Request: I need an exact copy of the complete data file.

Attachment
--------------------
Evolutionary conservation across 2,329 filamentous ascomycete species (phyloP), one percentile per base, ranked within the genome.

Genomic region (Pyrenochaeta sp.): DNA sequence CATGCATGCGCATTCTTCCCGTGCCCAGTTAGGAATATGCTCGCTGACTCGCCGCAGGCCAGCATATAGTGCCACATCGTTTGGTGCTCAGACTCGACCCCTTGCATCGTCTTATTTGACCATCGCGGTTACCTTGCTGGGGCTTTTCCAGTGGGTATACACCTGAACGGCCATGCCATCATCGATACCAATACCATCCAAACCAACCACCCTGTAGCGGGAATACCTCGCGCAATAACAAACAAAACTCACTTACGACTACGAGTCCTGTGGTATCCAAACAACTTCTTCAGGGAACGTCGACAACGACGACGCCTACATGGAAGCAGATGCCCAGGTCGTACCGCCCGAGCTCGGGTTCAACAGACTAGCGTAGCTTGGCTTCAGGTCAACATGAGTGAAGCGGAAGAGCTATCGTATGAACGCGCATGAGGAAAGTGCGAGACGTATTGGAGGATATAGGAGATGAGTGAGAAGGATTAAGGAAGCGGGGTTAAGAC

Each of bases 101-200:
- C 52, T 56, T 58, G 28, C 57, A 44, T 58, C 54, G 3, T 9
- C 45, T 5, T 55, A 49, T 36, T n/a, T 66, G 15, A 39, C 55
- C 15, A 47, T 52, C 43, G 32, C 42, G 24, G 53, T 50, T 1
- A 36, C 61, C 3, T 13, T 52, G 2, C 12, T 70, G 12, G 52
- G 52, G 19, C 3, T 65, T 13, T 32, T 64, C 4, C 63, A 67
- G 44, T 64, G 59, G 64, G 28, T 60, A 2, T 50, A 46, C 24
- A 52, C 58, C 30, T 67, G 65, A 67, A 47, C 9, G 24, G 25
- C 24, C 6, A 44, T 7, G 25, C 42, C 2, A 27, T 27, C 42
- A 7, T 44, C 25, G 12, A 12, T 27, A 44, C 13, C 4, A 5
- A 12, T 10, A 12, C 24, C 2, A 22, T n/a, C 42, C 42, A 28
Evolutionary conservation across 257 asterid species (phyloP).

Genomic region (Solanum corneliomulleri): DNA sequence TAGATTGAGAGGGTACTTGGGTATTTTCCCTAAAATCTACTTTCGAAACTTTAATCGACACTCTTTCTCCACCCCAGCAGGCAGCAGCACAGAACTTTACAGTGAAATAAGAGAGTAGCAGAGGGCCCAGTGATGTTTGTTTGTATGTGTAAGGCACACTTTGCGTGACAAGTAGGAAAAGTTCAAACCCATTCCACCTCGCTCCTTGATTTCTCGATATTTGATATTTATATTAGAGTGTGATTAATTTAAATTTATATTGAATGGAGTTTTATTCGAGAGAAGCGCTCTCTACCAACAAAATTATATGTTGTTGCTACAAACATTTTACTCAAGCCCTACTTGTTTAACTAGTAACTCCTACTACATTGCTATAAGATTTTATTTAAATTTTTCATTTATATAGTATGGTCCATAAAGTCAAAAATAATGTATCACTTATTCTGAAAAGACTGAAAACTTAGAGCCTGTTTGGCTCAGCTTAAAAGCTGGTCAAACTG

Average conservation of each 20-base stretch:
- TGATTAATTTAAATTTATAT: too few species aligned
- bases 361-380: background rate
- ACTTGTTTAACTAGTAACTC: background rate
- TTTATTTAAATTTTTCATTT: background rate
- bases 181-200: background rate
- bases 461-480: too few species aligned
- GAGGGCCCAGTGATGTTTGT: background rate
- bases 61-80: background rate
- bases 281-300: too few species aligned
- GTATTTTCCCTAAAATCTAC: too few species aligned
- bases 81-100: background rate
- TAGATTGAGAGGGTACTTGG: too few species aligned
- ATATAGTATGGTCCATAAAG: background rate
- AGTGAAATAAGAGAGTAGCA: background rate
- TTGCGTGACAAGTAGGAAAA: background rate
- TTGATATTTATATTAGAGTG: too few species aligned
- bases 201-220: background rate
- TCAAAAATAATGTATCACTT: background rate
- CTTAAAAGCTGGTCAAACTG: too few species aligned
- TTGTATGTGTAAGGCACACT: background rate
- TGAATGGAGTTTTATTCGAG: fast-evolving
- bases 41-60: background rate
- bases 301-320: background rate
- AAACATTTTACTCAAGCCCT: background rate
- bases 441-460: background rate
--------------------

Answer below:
Evolutionary conservation across 2,329 filamentous ascomycete species (phyloP), one percentile per base, ranked within the genome.

Genomic region (Pyrenochaeta sp.): DNA sequence CATGCATGCGCATTCTTCCCGTGCCCAGTTAGGAATATGCTCGCTGACTCGCCGCAGGCCAGCATATAGTGCCACATCGTTTGGTGCTCAGACTCGACCCCTTGCATCGTCTTATTTGACCATCGCGGTTACCTTGCTGGGGCTTTTCCAGTGGGTATACACCTGAACGGCCATGCCATCATCGATACCAATACCATCCAAACCAACCACCCTGTAGCGGGAATACCTCGCGCAATAACAAACAAAACTCACTTACGACTACGAGTCCTGTGGTATCCAAACAACTTCTTCAGGGAACGTCGACAACGACGACGCCTACATGGAAGCAGATGCCCAGGTCGTACCGCCCGAGCTCGGGTTCAACAGACTAGCGTAGCTTGGCTTCAGGTCAACATGAGTGAAGCGGAAGAGCTATCGTATGAACGCGCATGAGGAAAGTGCGAGACGTATTGGAGGATATAGGAGATGAGTGAGAAGGATTAAGGAAGCGGGGTTAAGAC

Each of bases 101-200:
- C 52, T 56, T 58, G 28, C 57, A 44, T 58, C 54, G 3, T 9
- C 45, T 5, T 55, A 49, T 36, T n/a, T 66, G 15, A 39, C 55
- C 15, A 47, T 52, C 43, G 32, C 42, G 24, G 53, T 50, T 1
- A 36, C 61, C 3, T 13, T 52, G 2, C 12, T 70, G 12, G 52
- G 52, G 19, C 3, T 65, T 13, T 32, T 64, C 4, C 63, A 67
- G 44, T 64, G 59, G 64, G 28, T 60, A 2, T 50, A 46, C 24
- A 52, C 58, C 30, T 67, G 65, A 67, A 47, C 9, G 24, G 25
- C 24, C 6, A 44, T 7, G 25, C 42, C 2, A 27, T 27, C 42
- A 7, T 44, C 25, G 12, A 12, T 27, A 44, C 13, C 4, A 5
- A 12, T 10, A 12, C 24, C 2, A 22, T n/a, C 42, C 42, A 28
Evolutionary conservation across 257 asterid species (phyloP).

Genomic region (Solanum corneliomulleri): DNA sequence TAGATTGAGAGGGTACTTGGGTATTTTCCCTAAAATCTACTTTCGAAACTTTAATCGACACTCTTTCTCCACCCCAGCAGGCAGCAGCACAGAACTTTACAGTGAAATAAGAGAGTAGCAGAGGGCCCAGTGATGTTTGTTTGTATGTGTAAGGCACACTTTGCGTGACAAGTAGGAAAAGTTCAAACCCATTCCACCTCGCTCCTTGATTTCTCGATATTTGATATTTATATTAGAGTGTGATTAATTTAAATTTATATTGAATGGAGTTTTATTCGAGAGAAGCGCTCTCTACCAACAAAATTATATGTTGTTGCTACAAACATTTTACTCAAGCCCTACTTGTTTAACTAGTAACTCCTACTACATTGCTATAAGATTTTATTTAAATTTTTCATTTATATAGTATGGTCCATAAAGTCAAAAATAATGTATCACTTATTCTGAAAAGACTGAAAACTTAGAGCCTGTTTGGCTCAGCTTAAAAGCTGGTCAAACTG

Average conservation of each 20-base stretch:
- TGATTAATTTAAATTTATAT: too few species aligned
- bases 361-380: background rate
- ACTTGTTTAACTAGTAACTC: background rate
- TTTATTTAAATTTTTCATTT: background rate
- bases 181-200: background rate
- bases 461-480: too few species aligned
- GAGGGCCCAGTGATGTTTGT: background rate
- bases 61-80: background rate
- bases 281-300: too few species aligned
- GTATTTTCCCTAAAATCTAC: too few species aligned
- bases 81-100: background rate
- TAGATTGAGAGGGTACTTGG: too few species aligned
- ATATAGTATGGTCCATAAAG: background rate
- AGTGAAATAAGAGAGTAGCA: background rate
- TTGCGTGACAAGTAGGAAAA: background rate
- TTGATATTTATATTAGAGTG: too few species aligned
- bases 201-220: background rate
- TCAAAAATAATGTATCACTT: background rate
- CTTAAAAGCTGGTCAAACTG: too few species aligned
- TTGTATGTGTAAGGCACACT: background rate
- TGAATGGAGTTTTATTCGAG: fast-evolving
- bases 41-60: background rate
- bases 301-320: background rate
- AAACATTTTACTCAAGCCCT: background rate
- bases 441-460: background rate